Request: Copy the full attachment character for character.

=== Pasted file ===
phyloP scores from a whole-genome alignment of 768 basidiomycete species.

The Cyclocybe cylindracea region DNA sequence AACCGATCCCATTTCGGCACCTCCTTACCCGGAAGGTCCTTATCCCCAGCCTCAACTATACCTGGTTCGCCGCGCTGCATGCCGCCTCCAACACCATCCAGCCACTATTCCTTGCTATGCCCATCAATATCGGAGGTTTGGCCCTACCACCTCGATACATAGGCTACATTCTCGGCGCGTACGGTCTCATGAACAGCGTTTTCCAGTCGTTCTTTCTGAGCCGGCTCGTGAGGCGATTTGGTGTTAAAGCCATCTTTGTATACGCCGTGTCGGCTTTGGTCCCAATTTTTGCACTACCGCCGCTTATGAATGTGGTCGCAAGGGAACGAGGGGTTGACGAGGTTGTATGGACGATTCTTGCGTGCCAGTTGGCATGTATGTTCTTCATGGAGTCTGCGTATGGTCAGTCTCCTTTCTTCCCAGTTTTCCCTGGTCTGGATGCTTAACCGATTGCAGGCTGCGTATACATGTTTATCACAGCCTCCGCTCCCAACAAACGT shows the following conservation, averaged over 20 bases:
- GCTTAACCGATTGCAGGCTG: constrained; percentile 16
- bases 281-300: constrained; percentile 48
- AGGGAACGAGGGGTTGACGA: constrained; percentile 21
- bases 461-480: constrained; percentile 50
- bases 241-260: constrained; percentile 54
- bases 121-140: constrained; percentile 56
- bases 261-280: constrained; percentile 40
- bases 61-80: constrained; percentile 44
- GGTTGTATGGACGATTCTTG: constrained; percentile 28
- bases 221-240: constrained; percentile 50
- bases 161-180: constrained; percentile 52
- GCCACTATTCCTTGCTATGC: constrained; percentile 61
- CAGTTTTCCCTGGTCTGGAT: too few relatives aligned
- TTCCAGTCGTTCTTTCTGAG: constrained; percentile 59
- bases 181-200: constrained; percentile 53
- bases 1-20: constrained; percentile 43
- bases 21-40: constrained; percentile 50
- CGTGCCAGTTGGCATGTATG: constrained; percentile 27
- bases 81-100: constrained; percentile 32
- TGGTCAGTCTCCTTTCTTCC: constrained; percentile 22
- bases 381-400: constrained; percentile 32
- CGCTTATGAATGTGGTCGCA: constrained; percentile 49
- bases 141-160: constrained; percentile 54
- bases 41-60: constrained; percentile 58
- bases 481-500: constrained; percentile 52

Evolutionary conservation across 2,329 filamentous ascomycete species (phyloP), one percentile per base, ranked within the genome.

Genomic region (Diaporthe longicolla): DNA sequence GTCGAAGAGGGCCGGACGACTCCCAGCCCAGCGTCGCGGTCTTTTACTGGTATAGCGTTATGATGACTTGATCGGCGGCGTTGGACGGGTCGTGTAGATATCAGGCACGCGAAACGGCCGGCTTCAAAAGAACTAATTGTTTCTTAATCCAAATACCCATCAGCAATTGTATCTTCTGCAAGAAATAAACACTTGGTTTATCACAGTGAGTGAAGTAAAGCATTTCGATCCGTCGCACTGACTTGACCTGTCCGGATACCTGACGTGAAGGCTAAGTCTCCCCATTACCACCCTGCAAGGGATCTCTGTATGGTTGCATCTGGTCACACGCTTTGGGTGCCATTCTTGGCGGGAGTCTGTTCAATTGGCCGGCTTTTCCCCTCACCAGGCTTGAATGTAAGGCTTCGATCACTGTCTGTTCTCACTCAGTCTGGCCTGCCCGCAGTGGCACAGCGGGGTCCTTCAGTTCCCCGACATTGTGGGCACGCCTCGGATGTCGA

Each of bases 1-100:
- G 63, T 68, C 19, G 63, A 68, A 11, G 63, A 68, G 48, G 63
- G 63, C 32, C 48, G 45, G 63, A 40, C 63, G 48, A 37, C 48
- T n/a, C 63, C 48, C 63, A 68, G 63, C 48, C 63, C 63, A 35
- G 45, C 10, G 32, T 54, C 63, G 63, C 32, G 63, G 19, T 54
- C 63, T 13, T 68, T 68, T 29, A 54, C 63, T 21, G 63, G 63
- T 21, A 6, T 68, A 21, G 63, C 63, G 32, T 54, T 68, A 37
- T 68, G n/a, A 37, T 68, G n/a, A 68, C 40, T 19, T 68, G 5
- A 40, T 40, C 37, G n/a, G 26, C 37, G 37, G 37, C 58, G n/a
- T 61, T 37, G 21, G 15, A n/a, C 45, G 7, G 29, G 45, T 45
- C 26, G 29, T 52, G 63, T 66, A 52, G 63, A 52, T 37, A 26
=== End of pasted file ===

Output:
phyloP scores from a whole-genome alignment of 768 basidiomycete species.

The Cyclocybe cylindracea region DNA sequence AACCGATCCCATTTCGGCACCTCCTTACCCGGAAGGTCCTTATCCCCAGCCTCAACTATACCTGGTTCGCCGCGCTGCATGCCGCCTCCAACACCATCCAGCCACTATTCCTTGCTATGCCCATCAATATCGGAGGTTTGGCCCTACCACCTCGATACATAGGCTACATTCTCGGCGCGTACGGTCTCATGAACAGCGTTTTCCAGTCGTTCTTTCTGAGCCGGCTCGTGAGGCGATTTGGTGTTAAAGCCATCTTTGTATACGCCGTGTCGGCTTTGGTCCCAATTTTTGCACTACCGCCGCTTATGAATGTGGTCGCAAGGGAACGAGGGGTTGACGAGGTTGTATGGACGATTCTTGCGTGCCAGTTGGCATGTATGTTCTTCATGGAGTCTGCGTATGGTCAGTCTCCTTTCTTCCCAGTTTTCCCTGGTCTGGATGCTTAACCGATTGCAGGCTGCGTATACATGTTTATCACAGCCTCCGCTCCCAACAAACGT shows the following conservation, averaged over 20 bases:
- GCTTAACCGATTGCAGGCTG: constrained; percentile 16
- bases 281-300: constrained; percentile 48
- AGGGAACGAGGGGTTGACGA: constrained; percentile 21
- bases 461-480: constrained; percentile 50
- bases 241-260: constrained; percentile 54
- bases 121-140: constrained; percentile 56
- bases 261-280: constrained; percentile 40
- bases 61-80: constrained; percentile 44
- GGTTGTATGGACGATTCTTG: constrained; percentile 28
- bases 221-240: constrained; percentile 50
- bases 161-180: constrained; percentile 52
- GCCACTATTCCTTGCTATGC: constrained; percentile 61
- CAGTTTTCCCTGGTCTGGAT: too few relatives aligned
- TTCCAGTCGTTCTTTCTGAG: constrained; percentile 59
- bases 181-200: constrained; percentile 53
- bases 1-20: constrained; percentile 43
- bases 21-40: constrained; percentile 50
- CGTGCCAGTTGGCATGTATG: constrained; percentile 27
- bases 81-100: constrained; percentile 32
- TGGTCAGTCTCCTTTCTTCC: constrained; percentile 22
- bases 381-400: constrained; percentile 32
- CGCTTATGAATGTGGTCGCA: constrained; percentile 49
- bases 141-160: constrained; percentile 54
- bases 41-60: constrained; percentile 58
- bases 481-500: constrained; percentile 52

Evolutionary conservation across 2,329 filamentous ascomycete species (phyloP), one percentile per base, ranked within the genome.

Genomic region (Diaporthe longicolla): DNA sequence GTCGAAGAGGGCCGGACGACTCCCAGCCCAGCGTCGCGGTCTTTTACTGGTATAGCGTTATGATGACTTGATCGGCGGCGTTGGACGGGTCGTGTAGATATCAGGCACGCGAAACGGCCGGCTTCAAAAGAACTAATTGTTTCTTAATCCAAATACCCATCAGCAATTGTATCTTCTGCAAGAAATAAACACTTGGTTTATCACAGTGAGTGAAGTAAAGCATTTCGATCCGTCGCACTGACTTGACCTGTCCGGATACCTGACGTGAAGGCTAAGTCTCCCCATTACCACCCTGCAAGGGATCTCTGTATGGTTGCATCTGGTCACACGCTTTGGGTGCCATTCTTGGCGGGAGTCTGTTCAATTGGCCGGCTTTTCCCCTCACCAGGCTTGAATGTAAGGCTTCGATCACTGTCTGTTCTCACTCAGTCTGGCCTGCCCGCAGTGGCACAGCGGGGTCCTTCAGTTCCCCGACATTGTGGGCACGCCTCGGATGTCGA

Each of bases 1-100:
- G 63, T 68, C 19, G 63, A 68, A 11, G 63, A 68, G 48, G 63
- G 63, C 32, C 48, G 45, G 63, A 40, C 63, G 48, A 37, C 48
- T n/a, C 63, C 48, C 63, A 68, G 63, C 48, C 63, C 63, A 35
- G 45, C 10, G 32, T 54, C 63, G 63, C 32, G 63, G 19, T 54
- C 63, T 13, T 68, T 68, T 29, A 54, C 63, T 21, G 63, G 63
- T 21, A 6, T 68, A 21, G 63, C 63, G 32, T 54, T 68, A 37
- T 68, G n/a, A 37, T 68, G n/a, A 68, C 40, T 19, T 68, G 5
- A 40, T 40, C 37, G n/a, G 26, C 37, G 37, G 37, C 58, G n/a
- T 61, T 37, G 21, G 15, A n/a, C 45, G 7, G 29, G 45, T 45
- C 26, G 29, T 52, G 63, T 66, A 52, G 63, A 52, T 37, A 26